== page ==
Exploring a New Kind of Religious Folk Horror: A Chat with Andres Rovira
Come, Said the Night is a faith based folk horror that sets itself apart from other films in its genre. I was lucky enough to talk to Andres Rovira about his film, his personal faith journey, and why he chose Greek mythology as the backdrop of this unique, strong debut from this up and coming genre director.
Without further ado, here’s the interview:
Hey, thanks for taking a few minutes to chat Andres. I just finished watching the film and was immediately interested in talking to you about it. Let’s start with brief intros for the readers. Who is Andres Rovira?
I’m a cinephile, whiskey lover, theme park enthusiast and storyteller. I’ve been writing since I was a child, from prose to screenplays. I also like to turn those written works into living, breathing things on the big screen and I don’t plan to stop.
This is your feature debut, correct? What else have you worked on prior to this project?
It was a gradual climb from short film to short film, each getting longer and more expensive. I played with each genre up until my last short film No Stranger Pilgrims, a sci-fi drama that changed my life. It was that film that opened the door for me to direct my first feature. I owe a lot to that weird 30 minute film about inter-dimensional travelers.
Come, Said the Night is a unique film with a unique voice. What inspired this vision?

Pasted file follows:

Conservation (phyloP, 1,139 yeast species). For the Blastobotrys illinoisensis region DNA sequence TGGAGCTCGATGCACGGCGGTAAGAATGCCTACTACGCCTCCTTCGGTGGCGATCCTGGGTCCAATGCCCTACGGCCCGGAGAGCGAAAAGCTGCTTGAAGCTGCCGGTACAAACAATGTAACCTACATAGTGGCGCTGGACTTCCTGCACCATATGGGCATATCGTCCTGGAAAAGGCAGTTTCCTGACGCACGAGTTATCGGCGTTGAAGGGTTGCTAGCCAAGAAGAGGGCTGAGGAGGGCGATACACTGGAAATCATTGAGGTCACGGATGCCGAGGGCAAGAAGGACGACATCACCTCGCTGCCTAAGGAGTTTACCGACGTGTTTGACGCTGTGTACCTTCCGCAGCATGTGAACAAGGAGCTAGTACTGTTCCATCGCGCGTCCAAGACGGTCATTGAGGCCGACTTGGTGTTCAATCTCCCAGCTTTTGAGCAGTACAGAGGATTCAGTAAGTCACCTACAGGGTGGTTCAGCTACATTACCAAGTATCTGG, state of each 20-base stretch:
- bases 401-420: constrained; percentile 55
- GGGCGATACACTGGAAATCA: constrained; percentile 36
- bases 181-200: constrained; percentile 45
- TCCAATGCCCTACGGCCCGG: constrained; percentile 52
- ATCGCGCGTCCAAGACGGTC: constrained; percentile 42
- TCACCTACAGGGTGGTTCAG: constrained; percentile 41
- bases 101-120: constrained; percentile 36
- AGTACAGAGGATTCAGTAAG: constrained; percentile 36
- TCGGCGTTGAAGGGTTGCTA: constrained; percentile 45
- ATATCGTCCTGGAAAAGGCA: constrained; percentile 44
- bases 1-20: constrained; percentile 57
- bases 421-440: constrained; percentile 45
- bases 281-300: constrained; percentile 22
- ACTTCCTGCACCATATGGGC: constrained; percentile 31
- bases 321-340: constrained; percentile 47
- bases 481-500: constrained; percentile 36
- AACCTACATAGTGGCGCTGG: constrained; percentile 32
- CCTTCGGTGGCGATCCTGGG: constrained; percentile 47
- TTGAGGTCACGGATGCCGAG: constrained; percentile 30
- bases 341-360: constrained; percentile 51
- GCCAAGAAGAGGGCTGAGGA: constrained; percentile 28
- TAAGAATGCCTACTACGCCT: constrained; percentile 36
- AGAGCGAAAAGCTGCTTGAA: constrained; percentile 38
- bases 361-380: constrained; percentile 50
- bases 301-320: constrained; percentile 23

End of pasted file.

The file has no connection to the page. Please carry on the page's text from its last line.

I tend to gravitate toward coming of age films. I attribute that to Spielberg, who crafted my childhood experience through his films. I also attribute that to my own childhood that I often look back upon to answer questions about my life now. Our childhoods are the foundation that built who we are today. For this reason, I am drawn to child protagonists and the harrowing challenges, the fear, the anxiety and the discovery of being a kid. With “Come, Said the Night,” I wanted to capture a pivotal moment of development — the moment when a young girl transitions from kid to woman. In the case of young Sprout, she was forced to come-of-age quicker than usual because of the horrific circumstances that befall her family. Kids see monsters in all types of anxieties and fears. In this case, I wanted the monster to represent the confusing anxiety that accompanies puberty and shifting hormones, while also acting as a metaphor for coping with the loss of a loved one. Toss religious dogma into the picture and a secluded location in the woods, and the result is a fascinating childhood that I think all audiences will relate to. No matter the creed, or background, we were all children once.